John Knox is considered to be the greatest Reformer in the history of Scotland. Carlyle said of Knox, "He is the one Scotsman to whom the whole world owes a debt." In response to Knox's imprecatory prayers, Mary Queen of Scots is reputed to have said: "I fear the prayers of John Knox more than all the assembled armies of Europe."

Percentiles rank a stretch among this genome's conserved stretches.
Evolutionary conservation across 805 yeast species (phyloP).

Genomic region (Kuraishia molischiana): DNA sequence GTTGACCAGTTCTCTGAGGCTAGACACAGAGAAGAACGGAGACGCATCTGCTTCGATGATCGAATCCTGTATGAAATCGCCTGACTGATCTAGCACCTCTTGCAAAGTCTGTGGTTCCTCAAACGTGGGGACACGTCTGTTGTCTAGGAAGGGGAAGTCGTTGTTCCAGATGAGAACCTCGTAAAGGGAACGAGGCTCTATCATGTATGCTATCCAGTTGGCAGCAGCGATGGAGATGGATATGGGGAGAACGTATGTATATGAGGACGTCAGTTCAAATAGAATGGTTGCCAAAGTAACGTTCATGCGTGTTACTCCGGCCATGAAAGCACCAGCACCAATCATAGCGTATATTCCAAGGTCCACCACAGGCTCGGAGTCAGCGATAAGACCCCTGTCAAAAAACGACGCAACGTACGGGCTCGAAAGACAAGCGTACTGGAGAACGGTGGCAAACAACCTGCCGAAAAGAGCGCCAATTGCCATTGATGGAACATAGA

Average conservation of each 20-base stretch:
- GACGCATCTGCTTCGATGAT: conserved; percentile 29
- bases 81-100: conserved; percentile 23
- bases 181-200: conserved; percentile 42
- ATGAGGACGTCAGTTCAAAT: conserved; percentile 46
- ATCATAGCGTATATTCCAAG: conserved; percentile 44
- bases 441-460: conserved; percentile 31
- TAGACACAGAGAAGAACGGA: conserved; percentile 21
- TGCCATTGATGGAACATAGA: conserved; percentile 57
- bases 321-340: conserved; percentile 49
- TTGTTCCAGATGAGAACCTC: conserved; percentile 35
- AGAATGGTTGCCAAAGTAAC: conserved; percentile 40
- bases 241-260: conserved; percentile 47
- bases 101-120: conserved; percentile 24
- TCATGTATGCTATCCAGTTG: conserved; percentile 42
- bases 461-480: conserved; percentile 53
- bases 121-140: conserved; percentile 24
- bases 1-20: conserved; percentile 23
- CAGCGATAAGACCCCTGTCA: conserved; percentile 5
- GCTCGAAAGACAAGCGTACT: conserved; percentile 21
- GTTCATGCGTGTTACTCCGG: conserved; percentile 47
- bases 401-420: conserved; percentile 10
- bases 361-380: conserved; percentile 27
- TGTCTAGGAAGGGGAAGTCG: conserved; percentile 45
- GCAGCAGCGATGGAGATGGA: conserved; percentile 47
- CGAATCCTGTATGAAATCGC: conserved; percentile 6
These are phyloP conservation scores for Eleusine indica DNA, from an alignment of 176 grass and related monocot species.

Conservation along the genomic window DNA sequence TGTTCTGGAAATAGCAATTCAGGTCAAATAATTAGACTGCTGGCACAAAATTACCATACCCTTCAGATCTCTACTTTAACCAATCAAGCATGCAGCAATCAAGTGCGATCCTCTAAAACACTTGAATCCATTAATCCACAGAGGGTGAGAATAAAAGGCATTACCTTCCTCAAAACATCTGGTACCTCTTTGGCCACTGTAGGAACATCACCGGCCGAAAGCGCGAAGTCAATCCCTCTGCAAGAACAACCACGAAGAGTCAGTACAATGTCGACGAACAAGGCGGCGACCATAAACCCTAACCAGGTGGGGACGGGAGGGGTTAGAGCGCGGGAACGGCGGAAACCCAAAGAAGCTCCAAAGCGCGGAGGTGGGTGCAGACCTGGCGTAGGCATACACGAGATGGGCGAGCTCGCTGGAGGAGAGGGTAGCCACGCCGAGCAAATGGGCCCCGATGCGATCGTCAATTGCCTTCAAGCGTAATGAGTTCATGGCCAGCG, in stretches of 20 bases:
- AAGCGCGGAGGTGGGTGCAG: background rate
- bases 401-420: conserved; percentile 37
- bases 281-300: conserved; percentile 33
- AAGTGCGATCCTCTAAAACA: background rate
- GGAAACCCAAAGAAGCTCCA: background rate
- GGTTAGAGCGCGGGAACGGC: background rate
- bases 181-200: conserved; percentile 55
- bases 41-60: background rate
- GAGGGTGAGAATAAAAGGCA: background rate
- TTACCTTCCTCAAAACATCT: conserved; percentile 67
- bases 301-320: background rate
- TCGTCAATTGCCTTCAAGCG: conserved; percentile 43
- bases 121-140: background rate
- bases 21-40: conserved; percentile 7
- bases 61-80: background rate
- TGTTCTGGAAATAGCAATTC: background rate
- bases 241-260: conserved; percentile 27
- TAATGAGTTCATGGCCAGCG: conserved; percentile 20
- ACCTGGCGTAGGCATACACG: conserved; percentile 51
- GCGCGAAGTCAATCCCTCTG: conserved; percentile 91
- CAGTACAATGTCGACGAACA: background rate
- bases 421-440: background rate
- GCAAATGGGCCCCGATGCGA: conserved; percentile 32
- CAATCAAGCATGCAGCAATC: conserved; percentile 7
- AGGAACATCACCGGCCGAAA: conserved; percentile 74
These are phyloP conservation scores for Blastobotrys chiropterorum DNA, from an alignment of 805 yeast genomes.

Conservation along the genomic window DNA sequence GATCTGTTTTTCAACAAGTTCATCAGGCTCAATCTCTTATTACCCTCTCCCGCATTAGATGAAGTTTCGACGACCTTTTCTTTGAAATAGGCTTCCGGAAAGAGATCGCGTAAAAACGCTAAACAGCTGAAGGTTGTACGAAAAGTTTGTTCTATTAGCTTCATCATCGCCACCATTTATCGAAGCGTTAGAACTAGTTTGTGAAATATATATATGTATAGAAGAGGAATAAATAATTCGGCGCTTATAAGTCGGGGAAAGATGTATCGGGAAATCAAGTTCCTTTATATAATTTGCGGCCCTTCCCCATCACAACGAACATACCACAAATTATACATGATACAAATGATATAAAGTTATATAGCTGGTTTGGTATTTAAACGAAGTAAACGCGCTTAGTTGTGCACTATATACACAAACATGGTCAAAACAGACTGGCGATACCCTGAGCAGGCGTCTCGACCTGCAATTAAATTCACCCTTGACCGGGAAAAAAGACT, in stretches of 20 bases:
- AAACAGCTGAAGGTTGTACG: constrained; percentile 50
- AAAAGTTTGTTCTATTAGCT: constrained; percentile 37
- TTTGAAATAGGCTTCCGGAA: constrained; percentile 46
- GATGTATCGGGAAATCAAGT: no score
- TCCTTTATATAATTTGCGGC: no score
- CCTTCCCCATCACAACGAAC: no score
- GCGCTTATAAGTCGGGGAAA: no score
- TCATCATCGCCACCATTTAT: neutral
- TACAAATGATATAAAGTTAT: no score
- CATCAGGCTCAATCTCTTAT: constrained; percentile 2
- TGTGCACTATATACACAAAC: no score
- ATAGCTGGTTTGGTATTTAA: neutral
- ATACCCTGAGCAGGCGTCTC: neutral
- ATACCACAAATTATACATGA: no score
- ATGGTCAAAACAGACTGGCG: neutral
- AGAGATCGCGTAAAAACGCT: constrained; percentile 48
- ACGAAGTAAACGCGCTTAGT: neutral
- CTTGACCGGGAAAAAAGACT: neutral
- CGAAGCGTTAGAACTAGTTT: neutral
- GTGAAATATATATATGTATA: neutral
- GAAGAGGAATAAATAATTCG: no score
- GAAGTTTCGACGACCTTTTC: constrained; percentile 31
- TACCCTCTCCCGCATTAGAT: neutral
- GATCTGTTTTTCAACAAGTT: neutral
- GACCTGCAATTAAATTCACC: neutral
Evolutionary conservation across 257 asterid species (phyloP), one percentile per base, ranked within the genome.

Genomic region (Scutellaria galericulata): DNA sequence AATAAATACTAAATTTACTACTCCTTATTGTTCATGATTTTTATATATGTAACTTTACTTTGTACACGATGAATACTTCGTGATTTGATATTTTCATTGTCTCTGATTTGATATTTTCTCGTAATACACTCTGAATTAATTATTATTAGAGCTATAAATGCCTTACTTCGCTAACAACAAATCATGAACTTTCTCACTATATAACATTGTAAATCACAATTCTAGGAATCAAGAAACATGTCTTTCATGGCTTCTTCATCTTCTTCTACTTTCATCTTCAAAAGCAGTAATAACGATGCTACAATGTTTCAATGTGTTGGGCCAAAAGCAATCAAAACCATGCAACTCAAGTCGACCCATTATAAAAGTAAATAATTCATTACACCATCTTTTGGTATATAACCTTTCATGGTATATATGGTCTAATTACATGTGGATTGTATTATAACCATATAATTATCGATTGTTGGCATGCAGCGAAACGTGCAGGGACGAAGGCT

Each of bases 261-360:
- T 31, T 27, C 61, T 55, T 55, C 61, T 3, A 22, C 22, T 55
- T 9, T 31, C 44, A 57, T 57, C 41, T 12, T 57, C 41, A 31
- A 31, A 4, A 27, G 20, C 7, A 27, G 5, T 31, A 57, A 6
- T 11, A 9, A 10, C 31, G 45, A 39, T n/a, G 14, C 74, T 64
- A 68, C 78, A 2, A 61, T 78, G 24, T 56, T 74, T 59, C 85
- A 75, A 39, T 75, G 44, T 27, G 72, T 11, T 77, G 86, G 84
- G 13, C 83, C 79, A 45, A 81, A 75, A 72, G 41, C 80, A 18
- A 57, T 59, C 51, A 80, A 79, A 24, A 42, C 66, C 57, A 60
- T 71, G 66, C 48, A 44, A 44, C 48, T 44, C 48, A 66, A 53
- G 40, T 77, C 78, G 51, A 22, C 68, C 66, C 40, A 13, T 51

The author of this e-book entry states up-front in his preface that, "In this brief Life of Knox I have tried, as much as I may, to get behind Tradition, which has so deeply affected even modern histories of the Scottish Reformation, and even recent Biographies of the Reformer. The tradition is based, to a great extent, on Knox's own "History," which I am therefore obliged to criticize as carefully as I can. In his valuable John Knox, a Biography, Professor Hume Brown says that in the "History" "we have convincing proof alike of the writer's good faith, and of his perception of the conditions of historic truth." My reasons for dissenting from this favorable view will be found in the following pages. If I am right, if Knox, both as a politician and an historian, resembled Charles I. in "sailing as near the wind" as he could, the circumstance (as another of his biographer's remarks) "only makes him more human and interesting."
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